Halal Food: Indonesia’s Potential Commodity to Strengthen the Country Globally

The concept of halal food is clearly declared in the Islamic Holy Book, but the halal food sector no longer only meets religious requirements. The halal concept not only prohibits the consumption of pork but also explains the origin of the food and how the animals are cared for and slaughtered before they reach our plates.

Indonesia is the largest Muslim population in the world, about 86% of Indonesia’s population is Muslim, but still, we are not the main producer of Halal products, in fact, the place is taken by Brazil, Australia, Sudan, Bangladesh, and Turkey, which are the top five countries for most exports to members of the Organization Islamic Cooperation (OIC).

Public diplomatic activities to introduce halal food have been massively and intensively strengthened by the Indonesian government in internal and external activities. Intending to make Indonesia a global halal hub by 2024, Indonesia has the potential to make halal food for Indonesia’s strength in the economic, social, and political field.

In the economic sector, the total export value of Indonesian halal food reaches USD 229 million by 2020. The 10 types of processed foods are margarine, wafers, biscuits, processed pineapple, packaged coffee, coffee extract, and malt extract then sauces, baby food, bread, and cakes which are popular among Muslims in 29 countries.

On the other hand, several halal-certified products from Indonesia received global awards as products that consistently maintain halal competency. Such as Indomie, Chitato, Walls Ice Cream, Silver Queen and Sari Roti and several other food products became export goods. The existence of halal-certified export goods is a chance that Indonesian halal food products are worth calculating.

In the social sector, we have been doing social distancing since COVID-19 separated in 2020 across the whole world. No social activities, no meeting in person, and everything change to mobile activities from home and resulting people have a great concern about the risk of it. They build awareness about the importance of eating halal and hygienic foods, as the SARS-CoV-2 is believed to have started in a wet market in Wuhan, China.

People are becoming increasingly aware that non-halal foods and those that are not hygienically processed have a great potential to cause diseases like the one we have today. To break this pandemic, not only in Indonesia, people are changing their diet, especially when it comes to meat. The trend is visible in another country like the United Kingdom. The United Kingdom Monitoring Committee (HMC), a halal certification body, reported a significant increase in demand for halal meat due to the outbreak. In addition, The World Health Organization (WHO) urged the public to consume healthier foods and avoid or reduce alcohol consumption as it weakens the immune system.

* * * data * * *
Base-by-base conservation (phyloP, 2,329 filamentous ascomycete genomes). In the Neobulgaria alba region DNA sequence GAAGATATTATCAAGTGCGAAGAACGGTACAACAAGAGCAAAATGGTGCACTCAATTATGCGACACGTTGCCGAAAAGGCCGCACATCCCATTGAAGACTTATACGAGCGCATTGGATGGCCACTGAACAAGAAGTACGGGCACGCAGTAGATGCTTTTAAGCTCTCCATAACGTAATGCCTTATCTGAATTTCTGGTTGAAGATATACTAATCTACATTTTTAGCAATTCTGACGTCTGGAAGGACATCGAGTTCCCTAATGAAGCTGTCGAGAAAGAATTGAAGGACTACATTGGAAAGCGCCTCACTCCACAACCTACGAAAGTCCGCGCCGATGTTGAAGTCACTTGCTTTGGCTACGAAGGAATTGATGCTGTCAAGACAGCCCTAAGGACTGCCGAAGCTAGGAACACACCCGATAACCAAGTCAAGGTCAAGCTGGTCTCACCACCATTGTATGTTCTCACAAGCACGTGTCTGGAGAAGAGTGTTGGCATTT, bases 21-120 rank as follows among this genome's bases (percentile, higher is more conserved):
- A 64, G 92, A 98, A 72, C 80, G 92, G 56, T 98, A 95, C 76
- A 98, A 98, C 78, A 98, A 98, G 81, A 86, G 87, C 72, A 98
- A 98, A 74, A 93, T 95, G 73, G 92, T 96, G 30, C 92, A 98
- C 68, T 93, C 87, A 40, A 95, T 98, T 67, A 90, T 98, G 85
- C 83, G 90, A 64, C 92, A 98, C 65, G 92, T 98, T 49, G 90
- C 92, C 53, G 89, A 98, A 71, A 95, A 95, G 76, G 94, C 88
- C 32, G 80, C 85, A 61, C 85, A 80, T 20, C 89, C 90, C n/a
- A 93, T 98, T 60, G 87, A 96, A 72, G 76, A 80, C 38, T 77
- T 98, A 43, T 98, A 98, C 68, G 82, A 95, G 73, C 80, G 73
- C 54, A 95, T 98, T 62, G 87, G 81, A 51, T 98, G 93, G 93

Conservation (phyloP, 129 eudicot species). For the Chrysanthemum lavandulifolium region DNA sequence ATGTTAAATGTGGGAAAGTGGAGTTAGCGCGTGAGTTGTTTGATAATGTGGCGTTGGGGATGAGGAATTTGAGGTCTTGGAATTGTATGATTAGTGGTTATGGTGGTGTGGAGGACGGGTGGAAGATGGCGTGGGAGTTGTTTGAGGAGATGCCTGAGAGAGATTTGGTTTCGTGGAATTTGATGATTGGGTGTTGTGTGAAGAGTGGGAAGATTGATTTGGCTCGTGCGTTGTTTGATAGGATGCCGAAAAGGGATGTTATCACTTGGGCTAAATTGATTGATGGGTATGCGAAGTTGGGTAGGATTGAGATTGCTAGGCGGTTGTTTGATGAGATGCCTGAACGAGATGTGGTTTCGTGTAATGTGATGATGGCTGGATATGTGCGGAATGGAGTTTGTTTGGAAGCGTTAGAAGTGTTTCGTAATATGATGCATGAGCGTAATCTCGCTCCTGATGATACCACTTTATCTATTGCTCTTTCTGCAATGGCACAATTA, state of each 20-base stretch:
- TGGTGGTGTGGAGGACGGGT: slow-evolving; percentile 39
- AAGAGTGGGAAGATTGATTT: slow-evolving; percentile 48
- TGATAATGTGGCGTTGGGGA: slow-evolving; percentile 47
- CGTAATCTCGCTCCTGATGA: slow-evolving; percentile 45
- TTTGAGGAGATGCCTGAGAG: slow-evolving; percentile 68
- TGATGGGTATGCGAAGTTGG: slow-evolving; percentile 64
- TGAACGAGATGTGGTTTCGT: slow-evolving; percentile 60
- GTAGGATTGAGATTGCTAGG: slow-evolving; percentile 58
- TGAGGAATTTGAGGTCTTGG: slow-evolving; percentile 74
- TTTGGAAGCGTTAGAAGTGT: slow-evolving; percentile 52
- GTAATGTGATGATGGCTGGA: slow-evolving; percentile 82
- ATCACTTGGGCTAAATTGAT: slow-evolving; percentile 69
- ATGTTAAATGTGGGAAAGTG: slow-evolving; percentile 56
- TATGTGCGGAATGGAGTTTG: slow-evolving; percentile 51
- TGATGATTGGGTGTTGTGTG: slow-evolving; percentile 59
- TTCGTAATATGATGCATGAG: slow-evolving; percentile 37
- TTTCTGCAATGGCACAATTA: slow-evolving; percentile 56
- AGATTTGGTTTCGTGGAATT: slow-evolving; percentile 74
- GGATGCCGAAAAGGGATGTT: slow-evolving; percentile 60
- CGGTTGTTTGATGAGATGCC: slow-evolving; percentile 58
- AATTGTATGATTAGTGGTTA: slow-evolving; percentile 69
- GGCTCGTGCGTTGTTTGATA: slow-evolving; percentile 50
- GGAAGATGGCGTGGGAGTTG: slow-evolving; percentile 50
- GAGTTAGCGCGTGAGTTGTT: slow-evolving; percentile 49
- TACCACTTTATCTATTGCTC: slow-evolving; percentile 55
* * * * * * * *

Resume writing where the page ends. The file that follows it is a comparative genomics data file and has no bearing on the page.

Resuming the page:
In the policy arena, Indonesia is involved and plays an active role in the World Halal Food Council (WHFC) and the Codex Alimentarius Commission (CAC). In these two institutions, Indonesia contributes to setting existing regulations and agreements for Indonesia’s interests. The realization of the interests will also not be achieved without the empowerment of the community.

Furthermore, most companies in Indonesia that produce in food production, product development agenda with halal accreditations and certification from the Indonesian Ulama Council or Majelis Ulama Indonesia (MUI), which under the license of the MUI food and Drug Assessment Institute or Lembaga Pengkajian Pangan dan Obat – obatan (LPPOM).

The reflection of Halal Food in Indonesia could become a strong country for halal food export as many countries, including Muslim minorities, are aggressively investing in halal food.



  1. Fithriana, Arin. 2019. “Indonesia Soft Power Diplomacy: Halal Food in the Implementation of Indonesian Public Diplomacy.” International Conference on Research in Social Sciences and Humanities: 1–16.
  2. Hosen, Muhamad Nadratuzzaman, and Fitriyani Lathifah. 2020. “Comparison of Halal Certification in Several Countries toward Halal Standard of Indonesia.” (Icri 2018): 201–10.
  3. Mohamad, Norizah, and Chris Backhouse. 2019. “A Framework for the Development of Halal Food Products in Malaysia.” Loughborough’s Research Repository. http://iieom.org/ieom2014/pdfs/151.pdf.
  4. The Jakarta Post. (2020). Halal food rising in popularity amid COVID-19 pandemic, reports indicate. The Jakarta Post. https://www.thejakartapost.com/news/2020/05/08/halal-food-rising-in-popularity-amid-covid-19-pandemic-reports-indicate.html
  5. ‌Administrator2. (2020). Indonesian Halal Food Exports Reach USD 229 Million, Spread in 29 Countries. Ibai.or.id. https://www.ibai.or.id/news/item/688-indonesian-halal-food-exports-reach-usd-229-million-spread-in-29-countries.html



Safira, a member of the strategy and management team at Indonesia Youth Foundation, is pursuing a bachelor’s degree in chemistry at Universitas Negeri Surabaya. She is passionate about environmental issues, food technology and education. She volunteers as an English tutor for the local community in her area and actively participates in podcasts where she talks about life issues.


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